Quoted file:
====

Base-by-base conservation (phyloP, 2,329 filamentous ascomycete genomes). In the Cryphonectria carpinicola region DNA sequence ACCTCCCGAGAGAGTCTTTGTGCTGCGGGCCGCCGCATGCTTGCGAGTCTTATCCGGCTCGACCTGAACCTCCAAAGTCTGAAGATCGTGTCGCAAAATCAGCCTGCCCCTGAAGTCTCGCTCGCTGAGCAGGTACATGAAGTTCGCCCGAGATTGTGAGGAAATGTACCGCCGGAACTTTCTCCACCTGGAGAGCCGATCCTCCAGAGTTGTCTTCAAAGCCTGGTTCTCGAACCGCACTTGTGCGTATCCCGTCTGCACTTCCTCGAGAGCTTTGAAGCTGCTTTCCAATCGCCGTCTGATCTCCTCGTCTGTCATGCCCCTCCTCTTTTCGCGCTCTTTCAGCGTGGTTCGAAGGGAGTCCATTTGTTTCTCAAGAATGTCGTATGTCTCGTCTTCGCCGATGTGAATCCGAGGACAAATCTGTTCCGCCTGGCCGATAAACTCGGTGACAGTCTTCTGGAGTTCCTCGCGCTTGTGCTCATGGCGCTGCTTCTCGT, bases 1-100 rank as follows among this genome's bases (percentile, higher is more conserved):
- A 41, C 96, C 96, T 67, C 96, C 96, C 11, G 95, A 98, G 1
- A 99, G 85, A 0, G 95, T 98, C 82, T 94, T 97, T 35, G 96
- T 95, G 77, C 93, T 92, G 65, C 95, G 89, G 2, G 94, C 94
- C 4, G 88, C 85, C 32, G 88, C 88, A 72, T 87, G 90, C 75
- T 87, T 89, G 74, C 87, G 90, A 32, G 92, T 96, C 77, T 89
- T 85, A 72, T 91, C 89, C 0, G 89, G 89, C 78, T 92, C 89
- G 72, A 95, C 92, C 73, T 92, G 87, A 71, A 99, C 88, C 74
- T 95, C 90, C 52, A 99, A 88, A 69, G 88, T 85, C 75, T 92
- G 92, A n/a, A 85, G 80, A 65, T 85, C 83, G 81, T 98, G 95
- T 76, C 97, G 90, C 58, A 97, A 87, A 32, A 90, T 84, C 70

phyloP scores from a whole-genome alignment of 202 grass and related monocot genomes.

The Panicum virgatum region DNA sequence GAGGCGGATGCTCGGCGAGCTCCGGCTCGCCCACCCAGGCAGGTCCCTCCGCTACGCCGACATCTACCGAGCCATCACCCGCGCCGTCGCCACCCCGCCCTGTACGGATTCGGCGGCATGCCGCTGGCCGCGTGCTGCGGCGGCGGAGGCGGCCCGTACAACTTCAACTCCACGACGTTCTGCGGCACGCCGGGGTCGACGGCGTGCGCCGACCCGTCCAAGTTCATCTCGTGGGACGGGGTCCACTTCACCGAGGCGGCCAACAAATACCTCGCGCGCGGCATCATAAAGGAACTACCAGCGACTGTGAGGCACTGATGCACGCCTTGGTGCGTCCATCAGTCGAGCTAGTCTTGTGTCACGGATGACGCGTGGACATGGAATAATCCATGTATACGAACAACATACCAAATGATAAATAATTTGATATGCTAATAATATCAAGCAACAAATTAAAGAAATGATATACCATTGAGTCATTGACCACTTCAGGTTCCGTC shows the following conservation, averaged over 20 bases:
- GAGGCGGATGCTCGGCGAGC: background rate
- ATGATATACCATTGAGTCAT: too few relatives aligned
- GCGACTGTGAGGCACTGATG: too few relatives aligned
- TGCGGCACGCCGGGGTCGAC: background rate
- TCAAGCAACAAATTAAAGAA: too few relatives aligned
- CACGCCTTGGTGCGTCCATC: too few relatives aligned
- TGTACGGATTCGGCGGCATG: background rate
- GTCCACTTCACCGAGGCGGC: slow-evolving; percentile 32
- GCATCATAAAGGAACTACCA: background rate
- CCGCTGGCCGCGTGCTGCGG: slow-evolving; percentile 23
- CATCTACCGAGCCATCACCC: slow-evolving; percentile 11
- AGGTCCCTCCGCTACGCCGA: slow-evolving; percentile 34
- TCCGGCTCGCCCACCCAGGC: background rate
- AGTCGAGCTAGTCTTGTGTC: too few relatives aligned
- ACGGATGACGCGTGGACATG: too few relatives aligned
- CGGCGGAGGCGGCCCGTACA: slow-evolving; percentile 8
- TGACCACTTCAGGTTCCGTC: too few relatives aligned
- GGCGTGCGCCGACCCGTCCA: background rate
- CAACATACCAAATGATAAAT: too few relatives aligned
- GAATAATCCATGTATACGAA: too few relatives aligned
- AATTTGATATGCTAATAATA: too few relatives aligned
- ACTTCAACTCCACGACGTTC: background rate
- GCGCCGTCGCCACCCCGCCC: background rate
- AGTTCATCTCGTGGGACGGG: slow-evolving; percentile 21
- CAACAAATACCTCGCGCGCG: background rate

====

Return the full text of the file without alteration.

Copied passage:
Base-by-base conservation (phyloP, 2,329 filamentous ascomycete genomes). In the Cryphonectria carpinicola region DNA sequence ACCTCCCGAGAGAGTCTTTGTGCTGCGGGCCGCCGCATGCTTGCGAGTCTTATCCGGCTCGACCTGAACCTCCAAAGTCTGAAGATCGTGTCGCAAAATCAGCCTGCCCCTGAAGTCTCGCTCGCTGAGCAGGTACATGAAGTTCGCCCGAGATTGTGAGGAAATGTACCGCCGGAACTTTCTCCACCTGGAGAGCCGATCCTCCAGAGTTGTCTTCAAAGCCTGGTTCTCGAACCGCACTTGTGCGTATCCCGTCTGCACTTCCTCGAGAGCTTTGAAGCTGCTTTCCAATCGCCGTCTGATCTCCTCGTCTGTCATGCCCCTCCTCTTTTCGCGCTCTTTCAGCGTGGTTCGAAGGGAGTCCATTTGTTTCTCAAGAATGTCGTATGTCTCGTCTTCGCCGATGTGAATCCGAGGACAAATCTGTTCCGCCTGGCCGATAAACTCGGTGACAGTCTTCTGGAGTTCCTCGCGCTTGTGCTCATGGCGCTGCTTCTCGT, bases 1-100 rank as follows among this genome's bases (percentile, higher is more conserved):
- A 41, C 96, C 96, T 67, C 96, C 96, C 11, G 95, A 98, G 1
- A 99, G 85, A 0, G 95, T 98, C 82, T 94, T 97, T 35, G 96
- T 95, G 77, C 93, T 92, G 65, C 95, G 89, G 2, G 94, C 94
- C 4, G 88, C 85, C 32, G 88, C 88, A 72, T 87, G 90, C 75
- T 87, T 89, G 74, C 87, G 90, A 32, G 92, T 96, C 77, T 89
- T 85, A 72, T 91, C 89, C 0, G 89, G 89, C 78, T 92, C 89
- G 72, A 95, C 92, C 73, T 92, G 87, A 71, A 99, C 88, C 74
- T 95, C 90, C 52, A 99, A 88, A 69, G 88, T 85, C 75, T 92
- G 92, A n/a, A 85, G 80, A 65, T 85, C 83, G 81, T 98, G 95
- T 76, C 97, G 90, C 58, A 97, A 87, A 32, A 90, T 84, C 70

phyloP scores from a whole-genome alignment of 202 grass and related monocot genomes.

The Panicum virgatum region DNA sequence GAGGCGGATGCTCGGCGAGCTCCGGCTCGCCCACCCAGGCAGGTCCCTCCGCTACGCCGACATCTACCGAGCCATCACCCGCGCCGTCGCCACCCCGCCCTGTACGGATTCGGCGGCATGCCGCTGGCCGCGTGCTGCGGCGGCGGAGGCGGCCCGTACAACTTCAACTCCACGACGTTCTGCGGCACGCCGGGGTCGACGGCGTGCGCCGACCCGTCCAAGTTCATCTCGTGGGACGGGGTCCACTTCACCGAGGCGGCCAACAAATACCTCGCGCGCGGCATCATAAAGGAACTACCAGCGACTGTGAGGCACTGATGCACGCCTTGGTGCGTCCATCAGTCGAGCTAGTCTTGTGTCACGGATGACGCGTGGACATGGAATAATCCATGTATACGAACAACATACCAAATGATAAATAATTTGATATGCTAATAATATCAAGCAACAAATTAAAGAAATGATATACCATTGAGTCATTGACCACTTCAGGTTCCGTC shows the following conservation, averaged over 20 bases:
- GAGGCGGATGCTCGGCGAGC: background rate
- ATGATATACCATTGAGTCAT: too few relatives aligned
- GCGACTGTGAGGCACTGATG: too few relatives aligned
- TGCGGCACGCCGGGGTCGAC: background rate
- TCAAGCAACAAATTAAAGAA: too few relatives aligned
- CACGCCTTGGTGCGTCCATC: too few relatives aligned
- TGTACGGATTCGGCGGCATG: background rate
- GTCCACTTCACCGAGGCGGC: slow-evolving; percentile 32
- GCATCATAAAGGAACTACCA: background rate
- CCGCTGGCCGCGTGCTGCGG: slow-evolving; percentile 23
- CATCTACCGAGCCATCACCC: slow-evolving; percentile 11
- AGGTCCCTCCGCTACGCCGA: slow-evolving; percentile 34
- TCCGGCTCGCCCACCCAGGC: background rate
- AGTCGAGCTAGTCTTGTGTC: too few relatives aligned
- ACGGATGACGCGTGGACATG: too few relatives aligned
- CGGCGGAGGCGGCCCGTACA: slow-evolving; percentile 8
- TGACCACTTCAGGTTCCGTC: too few relatives aligned
- GGCGTGCGCCGACCCGTCCA: background rate
- CAACATACCAAATGATAAAT: too few relatives aligned
- GAATAATCCATGTATACGAA: too few relatives aligned
- AATTTGATATGCTAATAATA: too few relatives aligned
- ACTTCAACTCCACGACGTTC: background rate
- GCGCCGTCGCCACCCCGCCC: background rate
- AGTTCATCTCGTGGGACGGG: slow-evolving; percentile 21
- CAACAAATACCTCGCGCGCG: background rate